learning to navigate the world, j-bear style

Month: April 2013 (Page 1 of 2)

Sharing the Story

So last night, I finally got the beginning of our fundraising page added to the blog.

You can find it here.

This is where I need you, Internet.

Help us share the story. Help people see my little boy, for if more people can know and share in his story even more people can help. If they can’t help, they too can share. If they can’t help, maybe they can be helped by it because many of you know as well as I do how many children are out there struggling with various special needs. They might be well served by a service dog. Their moms or dads might be well served by finding another parent who is on a similar journey and is willing to talk and trade tales with them.

We never know how we can help until we try, after all.

Our goal is to raise $13,000. This goal will allow a dog to be trained for my son and come into our home, hopefully allowing new worlds to open up for my son. This journey is not one I expect to be easy, for dogs are beings all their own and require as much love and care as my child does, but it is one whose work will be immeasurably worth it.

Please help me share our story so we can do this all together.

Thank you.


yes, we really are this goofy

“If you think my hands are full you should see my heart” — unknown

Sleep Study Verdict: Yuck.

This week has been a Week. This month has been a Month. Seriously, in any way, has anyone caught a break? It just seems like April 2013 is one of those months everyone I know wants to see the end of, tout suite. (thanks Wreck It Ralph)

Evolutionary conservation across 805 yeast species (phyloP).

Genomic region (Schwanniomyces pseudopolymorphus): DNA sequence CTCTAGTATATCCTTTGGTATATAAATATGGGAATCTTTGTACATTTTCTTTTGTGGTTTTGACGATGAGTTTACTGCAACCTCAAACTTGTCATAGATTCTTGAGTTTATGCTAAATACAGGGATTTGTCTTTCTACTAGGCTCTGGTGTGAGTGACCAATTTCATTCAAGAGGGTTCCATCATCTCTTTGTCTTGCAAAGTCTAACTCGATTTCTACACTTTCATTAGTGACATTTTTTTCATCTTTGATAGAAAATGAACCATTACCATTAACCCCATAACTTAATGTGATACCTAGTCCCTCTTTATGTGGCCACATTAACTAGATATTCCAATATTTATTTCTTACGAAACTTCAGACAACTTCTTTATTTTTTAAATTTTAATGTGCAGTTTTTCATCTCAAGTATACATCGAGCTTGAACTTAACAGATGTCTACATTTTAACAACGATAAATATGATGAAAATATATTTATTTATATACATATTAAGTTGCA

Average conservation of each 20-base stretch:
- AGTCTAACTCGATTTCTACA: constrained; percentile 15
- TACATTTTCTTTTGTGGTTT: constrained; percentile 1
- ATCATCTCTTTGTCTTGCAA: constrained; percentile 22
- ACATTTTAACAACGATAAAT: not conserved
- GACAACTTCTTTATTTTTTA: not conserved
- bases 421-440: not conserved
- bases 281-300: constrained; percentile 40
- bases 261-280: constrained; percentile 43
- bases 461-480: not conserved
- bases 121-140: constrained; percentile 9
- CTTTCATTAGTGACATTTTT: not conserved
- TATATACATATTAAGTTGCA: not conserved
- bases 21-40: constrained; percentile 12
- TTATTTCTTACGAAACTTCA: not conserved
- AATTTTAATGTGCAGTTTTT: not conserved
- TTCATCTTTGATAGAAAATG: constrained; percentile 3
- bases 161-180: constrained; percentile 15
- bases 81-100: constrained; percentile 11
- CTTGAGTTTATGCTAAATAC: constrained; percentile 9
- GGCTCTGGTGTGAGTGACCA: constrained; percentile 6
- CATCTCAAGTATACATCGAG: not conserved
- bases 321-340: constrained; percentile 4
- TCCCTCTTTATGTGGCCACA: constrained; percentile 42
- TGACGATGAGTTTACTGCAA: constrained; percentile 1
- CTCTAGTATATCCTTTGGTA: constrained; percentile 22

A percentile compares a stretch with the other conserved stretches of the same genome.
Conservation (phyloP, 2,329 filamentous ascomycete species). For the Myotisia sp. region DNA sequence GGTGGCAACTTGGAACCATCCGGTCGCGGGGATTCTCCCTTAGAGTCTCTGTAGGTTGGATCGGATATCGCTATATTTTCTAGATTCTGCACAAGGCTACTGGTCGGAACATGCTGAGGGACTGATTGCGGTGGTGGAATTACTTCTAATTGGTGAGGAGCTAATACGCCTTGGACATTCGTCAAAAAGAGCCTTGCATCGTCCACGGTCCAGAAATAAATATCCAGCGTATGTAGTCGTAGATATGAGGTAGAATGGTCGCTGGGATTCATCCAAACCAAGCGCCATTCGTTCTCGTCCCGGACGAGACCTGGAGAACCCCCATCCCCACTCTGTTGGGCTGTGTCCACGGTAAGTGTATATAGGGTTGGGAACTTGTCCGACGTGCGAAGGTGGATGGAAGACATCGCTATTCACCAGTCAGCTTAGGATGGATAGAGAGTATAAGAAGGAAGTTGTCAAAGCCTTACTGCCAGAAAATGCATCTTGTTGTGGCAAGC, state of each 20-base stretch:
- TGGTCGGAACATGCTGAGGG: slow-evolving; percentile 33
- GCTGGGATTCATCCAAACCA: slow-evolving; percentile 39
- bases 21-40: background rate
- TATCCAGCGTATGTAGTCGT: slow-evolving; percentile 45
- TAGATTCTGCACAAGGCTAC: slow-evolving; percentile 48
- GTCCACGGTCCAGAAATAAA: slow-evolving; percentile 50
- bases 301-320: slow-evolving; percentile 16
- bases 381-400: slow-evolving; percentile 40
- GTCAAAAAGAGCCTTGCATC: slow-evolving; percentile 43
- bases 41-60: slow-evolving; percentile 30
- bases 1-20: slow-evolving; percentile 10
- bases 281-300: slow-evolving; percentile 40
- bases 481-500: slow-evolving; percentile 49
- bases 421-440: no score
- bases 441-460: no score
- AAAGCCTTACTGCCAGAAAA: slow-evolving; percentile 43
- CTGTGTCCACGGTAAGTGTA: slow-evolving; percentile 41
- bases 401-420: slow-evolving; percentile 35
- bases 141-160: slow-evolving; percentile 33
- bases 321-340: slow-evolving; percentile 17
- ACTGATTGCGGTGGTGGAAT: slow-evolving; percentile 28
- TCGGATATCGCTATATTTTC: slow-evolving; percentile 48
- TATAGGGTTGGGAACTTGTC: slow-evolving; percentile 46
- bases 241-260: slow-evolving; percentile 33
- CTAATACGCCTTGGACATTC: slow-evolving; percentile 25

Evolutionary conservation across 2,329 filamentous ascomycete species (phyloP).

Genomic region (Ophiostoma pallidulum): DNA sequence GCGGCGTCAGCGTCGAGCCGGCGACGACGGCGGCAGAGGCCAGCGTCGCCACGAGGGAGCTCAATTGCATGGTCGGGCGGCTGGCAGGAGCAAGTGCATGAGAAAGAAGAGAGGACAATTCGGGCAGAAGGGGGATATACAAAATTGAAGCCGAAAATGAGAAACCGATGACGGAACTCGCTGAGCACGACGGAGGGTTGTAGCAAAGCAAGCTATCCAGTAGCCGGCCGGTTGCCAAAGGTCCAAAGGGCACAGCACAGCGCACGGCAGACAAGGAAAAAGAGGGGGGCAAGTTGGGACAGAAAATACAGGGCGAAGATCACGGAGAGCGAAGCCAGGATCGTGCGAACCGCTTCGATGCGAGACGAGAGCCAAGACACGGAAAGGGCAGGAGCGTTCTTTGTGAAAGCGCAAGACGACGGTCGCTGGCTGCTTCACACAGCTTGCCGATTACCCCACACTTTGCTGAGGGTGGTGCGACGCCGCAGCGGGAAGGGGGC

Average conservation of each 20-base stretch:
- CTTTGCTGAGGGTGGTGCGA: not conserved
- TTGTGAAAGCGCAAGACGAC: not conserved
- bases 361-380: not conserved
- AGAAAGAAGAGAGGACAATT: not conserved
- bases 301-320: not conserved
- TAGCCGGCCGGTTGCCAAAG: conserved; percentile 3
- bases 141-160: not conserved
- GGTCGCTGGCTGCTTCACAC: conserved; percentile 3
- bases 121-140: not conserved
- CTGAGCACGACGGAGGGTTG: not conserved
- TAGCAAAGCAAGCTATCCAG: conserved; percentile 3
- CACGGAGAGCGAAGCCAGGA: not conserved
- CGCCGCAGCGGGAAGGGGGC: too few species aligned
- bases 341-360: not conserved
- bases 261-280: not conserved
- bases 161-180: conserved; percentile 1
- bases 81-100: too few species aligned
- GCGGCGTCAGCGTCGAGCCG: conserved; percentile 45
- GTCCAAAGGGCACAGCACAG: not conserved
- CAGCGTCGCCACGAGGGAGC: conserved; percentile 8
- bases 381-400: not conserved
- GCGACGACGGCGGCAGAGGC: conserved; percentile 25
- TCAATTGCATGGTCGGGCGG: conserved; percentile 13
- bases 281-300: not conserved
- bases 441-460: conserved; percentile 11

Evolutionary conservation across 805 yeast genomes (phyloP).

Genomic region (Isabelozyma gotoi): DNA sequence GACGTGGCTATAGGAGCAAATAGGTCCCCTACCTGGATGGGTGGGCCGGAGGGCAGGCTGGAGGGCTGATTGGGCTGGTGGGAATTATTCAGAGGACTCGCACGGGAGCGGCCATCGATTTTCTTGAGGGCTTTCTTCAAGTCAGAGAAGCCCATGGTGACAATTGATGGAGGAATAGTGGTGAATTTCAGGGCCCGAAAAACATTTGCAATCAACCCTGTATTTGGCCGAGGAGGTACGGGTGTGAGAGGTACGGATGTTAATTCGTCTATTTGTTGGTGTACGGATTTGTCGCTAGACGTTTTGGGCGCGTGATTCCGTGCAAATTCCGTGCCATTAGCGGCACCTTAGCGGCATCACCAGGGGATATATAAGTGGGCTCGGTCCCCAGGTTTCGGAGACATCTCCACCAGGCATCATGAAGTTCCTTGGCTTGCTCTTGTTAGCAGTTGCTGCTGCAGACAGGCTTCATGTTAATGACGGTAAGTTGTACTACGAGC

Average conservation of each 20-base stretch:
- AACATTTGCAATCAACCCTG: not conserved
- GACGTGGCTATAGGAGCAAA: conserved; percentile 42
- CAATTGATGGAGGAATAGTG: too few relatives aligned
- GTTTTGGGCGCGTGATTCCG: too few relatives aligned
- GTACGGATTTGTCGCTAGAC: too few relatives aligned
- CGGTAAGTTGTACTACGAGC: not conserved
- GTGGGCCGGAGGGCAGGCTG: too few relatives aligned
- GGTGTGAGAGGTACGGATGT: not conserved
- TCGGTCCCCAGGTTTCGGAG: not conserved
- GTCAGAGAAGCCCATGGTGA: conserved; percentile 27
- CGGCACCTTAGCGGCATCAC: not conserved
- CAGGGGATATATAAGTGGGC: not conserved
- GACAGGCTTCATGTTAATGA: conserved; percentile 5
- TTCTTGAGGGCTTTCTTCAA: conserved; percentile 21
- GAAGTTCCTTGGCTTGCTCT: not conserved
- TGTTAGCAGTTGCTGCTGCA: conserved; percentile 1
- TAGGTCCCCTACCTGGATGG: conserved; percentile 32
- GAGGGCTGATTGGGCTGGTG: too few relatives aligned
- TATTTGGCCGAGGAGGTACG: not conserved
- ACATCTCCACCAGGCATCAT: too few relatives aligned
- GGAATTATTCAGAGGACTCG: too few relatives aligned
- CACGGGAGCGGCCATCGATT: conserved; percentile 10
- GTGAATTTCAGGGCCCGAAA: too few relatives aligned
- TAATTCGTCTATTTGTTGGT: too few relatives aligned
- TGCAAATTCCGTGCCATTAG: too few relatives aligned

J had his sleep study Wednesday night. He was very brave as the tech, who was a wonderful woman by the way, put on all the leads and such. All of the leads except for the cannula and the blood oxygen monitor were placed before he went to sleep. He cried but stayed still in my arms as everything but those two were placed and he watched Wreck It Ralph with me on his iPad. Then, when she was done, he and I cuddled down and watched more of the movie til he curled in and fell asleep.

It was all too easy, I was soon to learn.

The tech placed the cannula initially with no problem… until she came around to the other side of his sweetly sleeping self and found it was placed wrong. Unfortunately, it was taped in place by then. She had to untape it, which woke him up. Oh, the screaming. You’d have thought he was on fire. The way he panics tears my heart into a million pieces without fail. We got the cannula placed and the blood oxygen monitor on him but he was Not Happy. He would sleep off and on from there but always awaken at some point crying over the cannula and monitor. 

Then 4 o’clock ran around. He was more awake than previous times but otherwise nothing was different. That was til he vomitted. Big time.

When you’re in these rooms you’re watched on camera and they can hear what you’re doing in the room so I just kept saying help. I was sitting in the way of their view of his when he puked and he makes no sound when he does it, so they had no idea til they ran in and saw, well, the aftermath. 

Our choices at this point were slim, given all the leads on his head: Take everything off and  put it all back on again, cut off his pajama shirt and thus only reaffix the few leads that had been truly disturbed/made gross, or end the study altogether. His tech and one of the other techs coordinated between one another to find out if they had a good study for him and, thank all I hold holy, they had over 7 hours of study – the minimum they needed was 6. We took off all the offending items and we were allowed to sleep in an empty study room next door, where J would not allow me to be more than 3 centimeters away for the next few hours til we could go home.